The seven-story 216-unit OceanAire development, being headed by Lennar, is taking shape as construction continues to replace what was once a dilapidated surface lot with housing near the southwest corner of Ocean Boulevard and Pine Avenue.
Two things mark the project’s distinctness; the first one being something it shares with all current housing developments, and the latter of which is unique to its design.
First, and most importantly: As the city works toward creating an inclusionary policy this year, OceanAire (and every other development entitled before we enact the policy) is a direct example of money we’ve lost for creating affordable housing.
Inclusionary policies require developers to either include affordable units in their developments or, should they choose to keep their development entirely market-rate, pay a fee that goes into an affordable housing fund. Other cities enacted them several years ago; Santa Ana, for example, enacted its inclusionary ordinance nearly a decade ago and has collected millions of dollars to go directly toward affordable housing.
Secondly, its design.
Renderings and blueprints surrounding the design of the project—led by architects Togawa Martin Smith, the style harkens to a mimicry of Studio One Eleven’s ubiquitous design throughout the city—reveal that the most fascinating parts are its smallest.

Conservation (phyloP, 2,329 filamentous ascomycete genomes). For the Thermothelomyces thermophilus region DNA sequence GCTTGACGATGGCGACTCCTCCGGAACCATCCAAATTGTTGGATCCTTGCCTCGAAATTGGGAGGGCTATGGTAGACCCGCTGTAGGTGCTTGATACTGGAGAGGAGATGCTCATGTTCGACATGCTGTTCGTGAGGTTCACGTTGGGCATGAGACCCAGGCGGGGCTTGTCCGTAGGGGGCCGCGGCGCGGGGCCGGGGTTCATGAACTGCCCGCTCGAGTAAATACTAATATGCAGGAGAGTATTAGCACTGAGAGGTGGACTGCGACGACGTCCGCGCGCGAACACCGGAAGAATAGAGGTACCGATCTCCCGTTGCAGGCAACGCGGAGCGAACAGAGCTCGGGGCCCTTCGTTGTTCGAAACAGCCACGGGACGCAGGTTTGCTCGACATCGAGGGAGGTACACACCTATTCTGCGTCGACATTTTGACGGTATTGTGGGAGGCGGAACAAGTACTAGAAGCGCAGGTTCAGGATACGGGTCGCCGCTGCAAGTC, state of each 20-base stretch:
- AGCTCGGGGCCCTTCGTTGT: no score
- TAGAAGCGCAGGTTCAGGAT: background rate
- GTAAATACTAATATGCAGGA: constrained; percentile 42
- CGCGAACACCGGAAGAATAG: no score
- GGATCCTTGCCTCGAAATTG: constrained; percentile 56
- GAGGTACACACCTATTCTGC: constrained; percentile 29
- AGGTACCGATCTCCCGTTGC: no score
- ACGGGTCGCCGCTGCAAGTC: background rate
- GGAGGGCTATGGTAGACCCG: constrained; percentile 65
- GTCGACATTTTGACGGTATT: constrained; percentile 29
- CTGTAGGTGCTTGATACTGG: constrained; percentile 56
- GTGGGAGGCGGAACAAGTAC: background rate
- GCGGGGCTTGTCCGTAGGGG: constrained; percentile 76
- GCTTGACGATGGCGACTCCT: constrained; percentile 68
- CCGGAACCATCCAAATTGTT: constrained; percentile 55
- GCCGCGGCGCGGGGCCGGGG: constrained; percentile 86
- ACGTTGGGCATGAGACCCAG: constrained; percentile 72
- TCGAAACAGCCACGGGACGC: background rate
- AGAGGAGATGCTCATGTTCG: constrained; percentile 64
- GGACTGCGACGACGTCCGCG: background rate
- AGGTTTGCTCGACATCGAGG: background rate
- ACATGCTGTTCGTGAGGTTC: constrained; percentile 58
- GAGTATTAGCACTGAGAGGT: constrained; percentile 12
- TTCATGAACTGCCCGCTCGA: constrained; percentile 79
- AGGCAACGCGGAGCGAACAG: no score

It is not the building’s shrunken size. (Before the housing crash hit developers, Lennar had originally planned a 20-story building—a far more dramatic addition to our skyline.)
It is not the so-called “Bali-inspired” water feature for residents. (Though, admittedly, seating areas that seemingly float on water sound pretty damn cool.)
What is perhaps most intriguing is the development’s concern about and attention toward Victory Park, including a fitness park with a slide on which the public can happily propel down the bluff of Ocean’s southern edge.
The disjointed “park” jumps along Ocean Boulevard in patches from Chestnut to Alamitos that resemble corporate landscaping far more than they resemble a park. Thanks to an 80-foot expansion from Ocean southward, at least one part of Victory will resemble a park complete with a stage/trellis, public art gallery and field for hanging out.
“Amy Bodek—when she was still working with the city—was instrumental in helping this park come alive,” Ethen Thatcher of Lennar said. “She worked tirelessly on the project.”
Additionally, an easement on the east edge of OceanAire and the west edge of Ocean Center connect pedestrians to Seaside Way and the Pike and vice versa (including at night thanks to the lighting), along with a bike kitchen on the ground floor which will be available for residents. Supplies stocked by local bike shops will provide bicyclists with easy access to need-now tools and quick fixes.
Construction is expected to be completed in the coming months.
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